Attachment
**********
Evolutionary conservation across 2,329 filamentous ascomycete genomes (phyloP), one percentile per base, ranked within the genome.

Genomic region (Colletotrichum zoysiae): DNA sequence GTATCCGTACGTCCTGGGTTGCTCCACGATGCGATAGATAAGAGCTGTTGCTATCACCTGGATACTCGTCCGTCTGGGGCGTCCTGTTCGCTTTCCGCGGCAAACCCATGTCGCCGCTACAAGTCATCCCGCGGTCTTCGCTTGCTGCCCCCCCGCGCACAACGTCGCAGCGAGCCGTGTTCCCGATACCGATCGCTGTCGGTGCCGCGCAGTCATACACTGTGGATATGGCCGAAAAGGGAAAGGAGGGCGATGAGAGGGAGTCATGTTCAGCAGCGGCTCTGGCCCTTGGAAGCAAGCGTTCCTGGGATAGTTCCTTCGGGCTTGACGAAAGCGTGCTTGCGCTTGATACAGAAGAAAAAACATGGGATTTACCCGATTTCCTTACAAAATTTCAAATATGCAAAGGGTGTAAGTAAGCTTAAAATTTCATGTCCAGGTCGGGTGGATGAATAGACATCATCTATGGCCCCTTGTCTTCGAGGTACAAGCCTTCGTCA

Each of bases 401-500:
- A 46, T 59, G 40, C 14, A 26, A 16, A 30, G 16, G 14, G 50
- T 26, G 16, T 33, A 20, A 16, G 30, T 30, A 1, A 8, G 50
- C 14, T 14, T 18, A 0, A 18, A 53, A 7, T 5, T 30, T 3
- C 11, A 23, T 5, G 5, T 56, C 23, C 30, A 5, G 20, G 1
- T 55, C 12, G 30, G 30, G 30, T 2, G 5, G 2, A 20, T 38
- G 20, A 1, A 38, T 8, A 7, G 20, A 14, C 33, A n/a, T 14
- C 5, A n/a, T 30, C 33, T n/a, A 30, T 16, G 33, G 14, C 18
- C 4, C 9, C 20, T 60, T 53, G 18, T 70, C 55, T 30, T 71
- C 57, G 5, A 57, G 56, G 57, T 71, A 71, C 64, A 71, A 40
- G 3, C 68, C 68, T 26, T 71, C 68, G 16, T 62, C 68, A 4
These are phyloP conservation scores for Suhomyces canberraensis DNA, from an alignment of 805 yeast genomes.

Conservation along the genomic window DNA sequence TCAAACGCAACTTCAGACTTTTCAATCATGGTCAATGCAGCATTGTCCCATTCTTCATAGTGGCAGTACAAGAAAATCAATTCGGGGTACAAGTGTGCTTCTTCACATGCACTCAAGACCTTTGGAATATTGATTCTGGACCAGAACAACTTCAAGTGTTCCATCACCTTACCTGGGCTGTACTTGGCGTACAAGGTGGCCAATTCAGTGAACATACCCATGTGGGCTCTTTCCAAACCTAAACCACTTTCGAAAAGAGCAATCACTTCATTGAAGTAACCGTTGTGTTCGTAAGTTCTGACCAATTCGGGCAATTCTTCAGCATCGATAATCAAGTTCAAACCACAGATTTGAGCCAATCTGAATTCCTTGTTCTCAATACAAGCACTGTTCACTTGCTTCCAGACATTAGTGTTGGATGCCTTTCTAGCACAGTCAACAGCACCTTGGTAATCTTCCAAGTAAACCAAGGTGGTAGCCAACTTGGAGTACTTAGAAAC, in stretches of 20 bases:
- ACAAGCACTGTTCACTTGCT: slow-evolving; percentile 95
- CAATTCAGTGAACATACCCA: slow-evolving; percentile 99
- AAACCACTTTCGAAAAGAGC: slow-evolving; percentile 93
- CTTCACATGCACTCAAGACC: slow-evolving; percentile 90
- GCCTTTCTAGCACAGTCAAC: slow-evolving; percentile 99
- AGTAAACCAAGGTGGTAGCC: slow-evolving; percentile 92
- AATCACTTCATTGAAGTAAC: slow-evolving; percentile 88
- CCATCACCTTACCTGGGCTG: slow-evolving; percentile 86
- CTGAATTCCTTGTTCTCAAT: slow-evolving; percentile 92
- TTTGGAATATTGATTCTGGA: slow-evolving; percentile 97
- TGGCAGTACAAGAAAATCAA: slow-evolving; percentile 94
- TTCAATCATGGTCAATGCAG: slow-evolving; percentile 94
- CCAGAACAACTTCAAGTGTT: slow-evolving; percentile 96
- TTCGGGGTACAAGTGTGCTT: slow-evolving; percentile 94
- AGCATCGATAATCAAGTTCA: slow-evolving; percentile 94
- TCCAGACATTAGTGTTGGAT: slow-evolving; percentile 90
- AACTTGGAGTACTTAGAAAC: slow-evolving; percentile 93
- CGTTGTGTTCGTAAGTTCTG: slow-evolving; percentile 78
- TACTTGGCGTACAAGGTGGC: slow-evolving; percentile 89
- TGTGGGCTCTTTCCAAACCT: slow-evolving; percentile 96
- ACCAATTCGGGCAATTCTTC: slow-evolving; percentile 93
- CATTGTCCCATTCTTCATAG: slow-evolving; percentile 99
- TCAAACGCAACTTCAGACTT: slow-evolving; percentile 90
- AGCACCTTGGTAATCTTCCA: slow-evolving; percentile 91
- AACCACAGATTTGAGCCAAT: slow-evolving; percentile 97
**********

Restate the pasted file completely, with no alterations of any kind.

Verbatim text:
Evolutionary conservation across 2,329 filamentous ascomycete genomes (phyloP), one percentile per base, ranked within the genome.

Genomic region (Colletotrichum zoysiae): DNA sequence GTATCCGTACGTCCTGGGTTGCTCCACGATGCGATAGATAAGAGCTGTTGCTATCACCTGGATACTCGTCCGTCTGGGGCGTCCTGTTCGCTTTCCGCGGCAAACCCATGTCGCCGCTACAAGTCATCCCGCGGTCTTCGCTTGCTGCCCCCCCGCGCACAACGTCGCAGCGAGCCGTGTTCCCGATACCGATCGCTGTCGGTGCCGCGCAGTCATACACTGTGGATATGGCCGAAAAGGGAAAGGAGGGCGATGAGAGGGAGTCATGTTCAGCAGCGGCTCTGGCCCTTGGAAGCAAGCGTTCCTGGGATAGTTCCTTCGGGCTTGACGAAAGCGTGCTTGCGCTTGATACAGAAGAAAAAACATGGGATTTACCCGATTTCCTTACAAAATTTCAAATATGCAAAGGGTGTAAGTAAGCTTAAAATTTCATGTCCAGGTCGGGTGGATGAATAGACATCATCTATGGCCCCTTGTCTTCGAGGTACAAGCCTTCGTCA

Each of bases 401-500:
- A 46, T 59, G 40, C 14, A 26, A 16, A 30, G 16, G 14, G 50
- T 26, G 16, T 33, A 20, A 16, G 30, T 30, A 1, A 8, G 50
- C 14, T 14, T 18, A 0, A 18, A 53, A 7, T 5, T 30, T 3
- C 11, A 23, T 5, G 5, T 56, C 23, C 30, A 5, G 20, G 1
- T 55, C 12, G 30, G 30, G 30, T 2, G 5, G 2, A 20, T 38
- G 20, A 1, A 38, T 8, A 7, G 20, A 14, C 33, A n/a, T 14
- C 5, A n/a, T 30, C 33, T n/a, A 30, T 16, G 33, G 14, C 18
- C 4, C 9, C 20, T 60, T 53, G 18, T 70, C 55, T 30, T 71
- C 57, G 5, A 57, G 56, G 57, T 71, A 71, C 64, A 71, A 40
- G 3, C 68, C 68, T 26, T 71, C 68, G 16, T 62, C 68, A 4
These are phyloP conservation scores for Suhomyces canberraensis DNA, from an alignment of 805 yeast genomes.

Conservation along the genomic window DNA sequence TCAAACGCAACTTCAGACTTTTCAATCATGGTCAATGCAGCATTGTCCCATTCTTCATAGTGGCAGTACAAGAAAATCAATTCGGGGTACAAGTGTGCTTCTTCACATGCACTCAAGACCTTTGGAATATTGATTCTGGACCAGAACAACTTCAAGTGTTCCATCACCTTACCTGGGCTGTACTTGGCGTACAAGGTGGCCAATTCAGTGAACATACCCATGTGGGCTCTTTCCAAACCTAAACCACTTTCGAAAAGAGCAATCACTTCATTGAAGTAACCGTTGTGTTCGTAAGTTCTGACCAATTCGGGCAATTCTTCAGCATCGATAATCAAGTTCAAACCACAGATTTGAGCCAATCTGAATTCCTTGTTCTCAATACAAGCACTGTTCACTTGCTTCCAGACATTAGTGTTGGATGCCTTTCTAGCACAGTCAACAGCACCTTGGTAATCTTCCAAGTAAACCAAGGTGGTAGCCAACTTGGAGTACTTAGAAAC, in stretches of 20 bases:
- ACAAGCACTGTTCACTTGCT: slow-evolving; percentile 95
- CAATTCAGTGAACATACCCA: slow-evolving; percentile 99
- AAACCACTTTCGAAAAGAGC: slow-evolving; percentile 93
- CTTCACATGCACTCAAGACC: slow-evolving; percentile 90
- GCCTTTCTAGCACAGTCAAC: slow-evolving; percentile 99
- AGTAAACCAAGGTGGTAGCC: slow-evolving; percentile 92
- AATCACTTCATTGAAGTAAC: slow-evolving; percentile 88
- CCATCACCTTACCTGGGCTG: slow-evolving; percentile 86
- CTGAATTCCTTGTTCTCAAT: slow-evolving; percentile 92
- TTTGGAATATTGATTCTGGA: slow-evolving; percentile 97
- TGGCAGTACAAGAAAATCAA: slow-evolving; percentile 94
- TTCAATCATGGTCAATGCAG: slow-evolving; percentile 94
- CCAGAACAACTTCAAGTGTT: slow-evolving; percentile 96
- TTCGGGGTACAAGTGTGCTT: slow-evolving; percentile 94
- AGCATCGATAATCAAGTTCA: slow-evolving; percentile 94
- TCCAGACATTAGTGTTGGAT: slow-evolving; percentile 90
- AACTTGGAGTACTTAGAAAC: slow-evolving; percentile 93
- CGTTGTGTTCGTAAGTTCTG: slow-evolving; percentile 78
- TACTTGGCGTACAAGGTGGC: slow-evolving; percentile 89
- TGTGGGCTCTTTCCAAACCT: slow-evolving; percentile 96
- ACCAATTCGGGCAATTCTTC: slow-evolving; percentile 93
- CATTGTCCCATTCTTCATAG: slow-evolving; percentile 99
- TCAAACGCAACTTCAGACTT: slow-evolving; percentile 90
- AGCACCTTGGTAATCTTCCA: slow-evolving; percentile 91
- AACCACAGATTTGAGCCAAT: slow-evolving; percentile 97